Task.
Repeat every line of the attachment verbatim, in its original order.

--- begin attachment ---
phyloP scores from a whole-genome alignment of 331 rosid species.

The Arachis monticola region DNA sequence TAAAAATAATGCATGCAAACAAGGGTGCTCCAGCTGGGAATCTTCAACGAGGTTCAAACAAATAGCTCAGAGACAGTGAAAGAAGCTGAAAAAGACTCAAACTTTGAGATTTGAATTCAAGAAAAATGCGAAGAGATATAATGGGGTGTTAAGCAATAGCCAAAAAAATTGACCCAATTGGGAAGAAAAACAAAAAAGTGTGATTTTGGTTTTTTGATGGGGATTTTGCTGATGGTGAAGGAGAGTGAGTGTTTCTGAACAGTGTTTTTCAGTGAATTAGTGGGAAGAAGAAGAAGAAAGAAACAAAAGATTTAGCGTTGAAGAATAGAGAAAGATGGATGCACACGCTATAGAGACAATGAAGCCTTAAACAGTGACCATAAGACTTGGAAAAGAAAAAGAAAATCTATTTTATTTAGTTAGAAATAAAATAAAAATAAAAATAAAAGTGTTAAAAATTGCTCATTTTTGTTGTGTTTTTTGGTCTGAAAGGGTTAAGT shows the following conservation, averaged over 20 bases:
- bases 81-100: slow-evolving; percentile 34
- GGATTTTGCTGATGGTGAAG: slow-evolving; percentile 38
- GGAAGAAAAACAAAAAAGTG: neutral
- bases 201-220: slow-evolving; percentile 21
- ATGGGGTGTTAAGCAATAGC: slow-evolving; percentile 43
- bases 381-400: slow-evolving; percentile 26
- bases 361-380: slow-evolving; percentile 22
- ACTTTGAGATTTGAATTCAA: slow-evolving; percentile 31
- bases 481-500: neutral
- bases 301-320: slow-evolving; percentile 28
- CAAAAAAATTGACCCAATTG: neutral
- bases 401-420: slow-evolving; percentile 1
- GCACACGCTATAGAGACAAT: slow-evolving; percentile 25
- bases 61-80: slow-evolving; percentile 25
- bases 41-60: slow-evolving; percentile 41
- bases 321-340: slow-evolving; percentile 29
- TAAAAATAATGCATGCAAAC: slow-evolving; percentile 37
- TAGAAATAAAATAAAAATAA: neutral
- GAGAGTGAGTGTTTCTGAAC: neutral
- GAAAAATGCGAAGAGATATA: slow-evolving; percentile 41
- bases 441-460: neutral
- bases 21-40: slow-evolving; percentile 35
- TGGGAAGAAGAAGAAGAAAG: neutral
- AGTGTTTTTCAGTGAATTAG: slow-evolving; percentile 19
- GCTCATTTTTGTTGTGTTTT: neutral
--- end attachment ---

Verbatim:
phyloP scores from a whole-genome alignment of 331 rosid species.

The Arachis monticola region DNA sequence TAAAAATAATGCATGCAAACAAGGGTGCTCCAGCTGGGAATCTTCAACGAGGTTCAAACAAATAGCTCAGAGACAGTGAAAGAAGCTGAAAAAGACTCAAACTTTGAGATTTGAATTCAAGAAAAATGCGAAGAGATATAATGGGGTGTTAAGCAATAGCCAAAAAAATTGACCCAATTGGGAAGAAAAACAAAAAAGTGTGATTTTGGTTTTTTGATGGGGATTTTGCTGATGGTGAAGGAGAGTGAGTGTTTCTGAACAGTGTTTTTCAGTGAATTAGTGGGAAGAAGAAGAAGAAAGAAACAAAAGATTTAGCGTTGAAGAATAGAGAAAGATGGATGCACACGCTATAGAGACAATGAAGCCTTAAACAGTGACCATAAGACTTGGAAAAGAAAAAGAAAATCTATTTTATTTAGTTAGAAATAAAATAAAAATAAAAATAAAAGTGTTAAAAATTGCTCATTTTTGTTGTGTTTTTTGGTCTGAAAGGGTTAAGT shows the following conservation, averaged over 20 bases:
- bases 81-100: slow-evolving; percentile 34
- GGATTTTGCTGATGGTGAAG: slow-evolving; percentile 38
- GGAAGAAAAACAAAAAAGTG: neutral
- bases 201-220: slow-evolving; percentile 21
- ATGGGGTGTTAAGCAATAGC: slow-evolving; percentile 43
- bases 381-400: slow-evolving; percentile 26
- bases 361-380: slow-evolving; percentile 22
- ACTTTGAGATTTGAATTCAA: slow-evolving; percentile 31
- bases 481-500: neutral
- bases 301-320: slow-evolving; percentile 28
- CAAAAAAATTGACCCAATTG: neutral
- bases 401-420: slow-evolving; percentile 1
- GCACACGCTATAGAGACAAT: slow-evolving; percentile 25
- bases 61-80: slow-evolving; percentile 25
- bases 41-60: slow-evolving; percentile 41
- bases 321-340: slow-evolving; percentile 29
- TAAAAATAATGCATGCAAAC: slow-evolving; percentile 37
- TAGAAATAAAATAAAAATAA: neutral
- GAGAGTGAGTGTTTCTGAAC: neutral
- GAAAAATGCGAAGAGATATA: slow-evolving; percentile 41
- bases 441-460: neutral
- bases 21-40: slow-evolving; percentile 35
- TGGGAAGAAGAAGAAGAAAG: neutral
- AGTGTTTTTCAGTGAATTAG: slow-evolving; percentile 19
- GCTCATTTTTGTTGTGTTTT: neutral